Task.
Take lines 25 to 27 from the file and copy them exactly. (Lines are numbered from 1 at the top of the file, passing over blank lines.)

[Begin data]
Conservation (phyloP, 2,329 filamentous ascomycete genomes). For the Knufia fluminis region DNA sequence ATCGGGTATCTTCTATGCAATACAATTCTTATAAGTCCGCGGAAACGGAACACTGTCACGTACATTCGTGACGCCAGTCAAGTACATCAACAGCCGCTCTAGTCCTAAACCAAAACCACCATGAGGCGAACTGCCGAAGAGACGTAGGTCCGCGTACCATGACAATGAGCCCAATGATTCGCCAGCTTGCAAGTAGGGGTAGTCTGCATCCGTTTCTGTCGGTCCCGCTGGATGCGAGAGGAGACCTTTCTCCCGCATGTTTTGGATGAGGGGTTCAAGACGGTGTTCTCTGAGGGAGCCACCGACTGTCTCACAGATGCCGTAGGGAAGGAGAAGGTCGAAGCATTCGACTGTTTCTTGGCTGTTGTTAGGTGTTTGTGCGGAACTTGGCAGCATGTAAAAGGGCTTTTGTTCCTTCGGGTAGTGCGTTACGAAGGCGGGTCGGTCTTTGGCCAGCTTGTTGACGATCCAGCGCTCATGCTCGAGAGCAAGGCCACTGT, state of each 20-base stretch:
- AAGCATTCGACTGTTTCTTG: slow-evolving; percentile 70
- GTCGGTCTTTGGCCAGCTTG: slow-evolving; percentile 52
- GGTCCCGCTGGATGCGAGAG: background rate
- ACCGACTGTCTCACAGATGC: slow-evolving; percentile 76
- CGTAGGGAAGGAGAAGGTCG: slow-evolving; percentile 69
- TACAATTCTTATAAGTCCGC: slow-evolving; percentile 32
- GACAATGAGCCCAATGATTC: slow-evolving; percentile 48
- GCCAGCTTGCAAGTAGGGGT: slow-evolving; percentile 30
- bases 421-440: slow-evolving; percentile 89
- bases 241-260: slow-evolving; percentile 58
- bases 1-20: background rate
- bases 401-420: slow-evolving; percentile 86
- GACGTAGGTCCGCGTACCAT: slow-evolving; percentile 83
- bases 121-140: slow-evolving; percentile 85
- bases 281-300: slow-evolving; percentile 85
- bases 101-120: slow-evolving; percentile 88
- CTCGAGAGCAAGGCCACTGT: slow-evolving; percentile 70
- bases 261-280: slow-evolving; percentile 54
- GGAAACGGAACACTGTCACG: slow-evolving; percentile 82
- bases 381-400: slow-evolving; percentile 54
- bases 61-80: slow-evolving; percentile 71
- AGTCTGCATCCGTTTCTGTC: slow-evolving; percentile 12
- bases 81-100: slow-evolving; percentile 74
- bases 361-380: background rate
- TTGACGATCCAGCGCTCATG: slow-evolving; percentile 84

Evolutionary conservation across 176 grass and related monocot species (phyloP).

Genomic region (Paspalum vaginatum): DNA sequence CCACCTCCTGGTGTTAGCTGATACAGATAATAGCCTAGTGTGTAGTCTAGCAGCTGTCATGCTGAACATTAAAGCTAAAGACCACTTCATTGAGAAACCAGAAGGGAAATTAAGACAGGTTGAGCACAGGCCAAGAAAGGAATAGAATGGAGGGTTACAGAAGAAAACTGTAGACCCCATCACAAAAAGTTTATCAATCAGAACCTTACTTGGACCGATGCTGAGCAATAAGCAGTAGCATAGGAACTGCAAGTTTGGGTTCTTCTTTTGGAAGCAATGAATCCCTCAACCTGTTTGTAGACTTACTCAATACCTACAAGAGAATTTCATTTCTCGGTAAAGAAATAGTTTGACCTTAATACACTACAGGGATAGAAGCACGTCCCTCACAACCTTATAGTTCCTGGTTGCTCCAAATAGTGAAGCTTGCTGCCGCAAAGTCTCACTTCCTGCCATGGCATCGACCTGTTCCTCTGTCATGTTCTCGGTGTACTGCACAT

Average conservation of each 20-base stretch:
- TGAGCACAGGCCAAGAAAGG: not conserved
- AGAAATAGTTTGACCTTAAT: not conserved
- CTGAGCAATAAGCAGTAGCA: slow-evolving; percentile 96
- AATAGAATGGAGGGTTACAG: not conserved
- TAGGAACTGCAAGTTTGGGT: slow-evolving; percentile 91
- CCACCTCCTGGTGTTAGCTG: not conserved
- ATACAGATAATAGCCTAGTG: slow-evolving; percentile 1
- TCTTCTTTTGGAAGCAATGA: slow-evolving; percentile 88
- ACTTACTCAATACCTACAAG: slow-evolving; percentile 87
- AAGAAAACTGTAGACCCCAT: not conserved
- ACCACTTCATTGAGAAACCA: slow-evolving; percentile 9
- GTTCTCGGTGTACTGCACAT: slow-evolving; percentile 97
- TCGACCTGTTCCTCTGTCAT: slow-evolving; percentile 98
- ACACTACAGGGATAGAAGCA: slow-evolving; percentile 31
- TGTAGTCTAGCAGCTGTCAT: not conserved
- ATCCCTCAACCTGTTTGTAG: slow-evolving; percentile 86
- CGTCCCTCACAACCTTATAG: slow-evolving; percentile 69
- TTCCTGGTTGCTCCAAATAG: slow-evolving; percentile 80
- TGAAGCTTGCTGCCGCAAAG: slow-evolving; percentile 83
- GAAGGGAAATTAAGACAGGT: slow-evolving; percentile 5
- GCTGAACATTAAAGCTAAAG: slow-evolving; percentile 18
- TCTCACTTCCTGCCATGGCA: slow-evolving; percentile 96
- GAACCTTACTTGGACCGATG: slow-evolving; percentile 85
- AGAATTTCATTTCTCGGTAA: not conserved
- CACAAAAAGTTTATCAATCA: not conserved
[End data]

- bases 361-380: background rate
- TTGACGATCCAGCGCTCATG: slow-evolving; percentile 84

Evolutionary conservation across 176 grass and related monocot species (phyloP).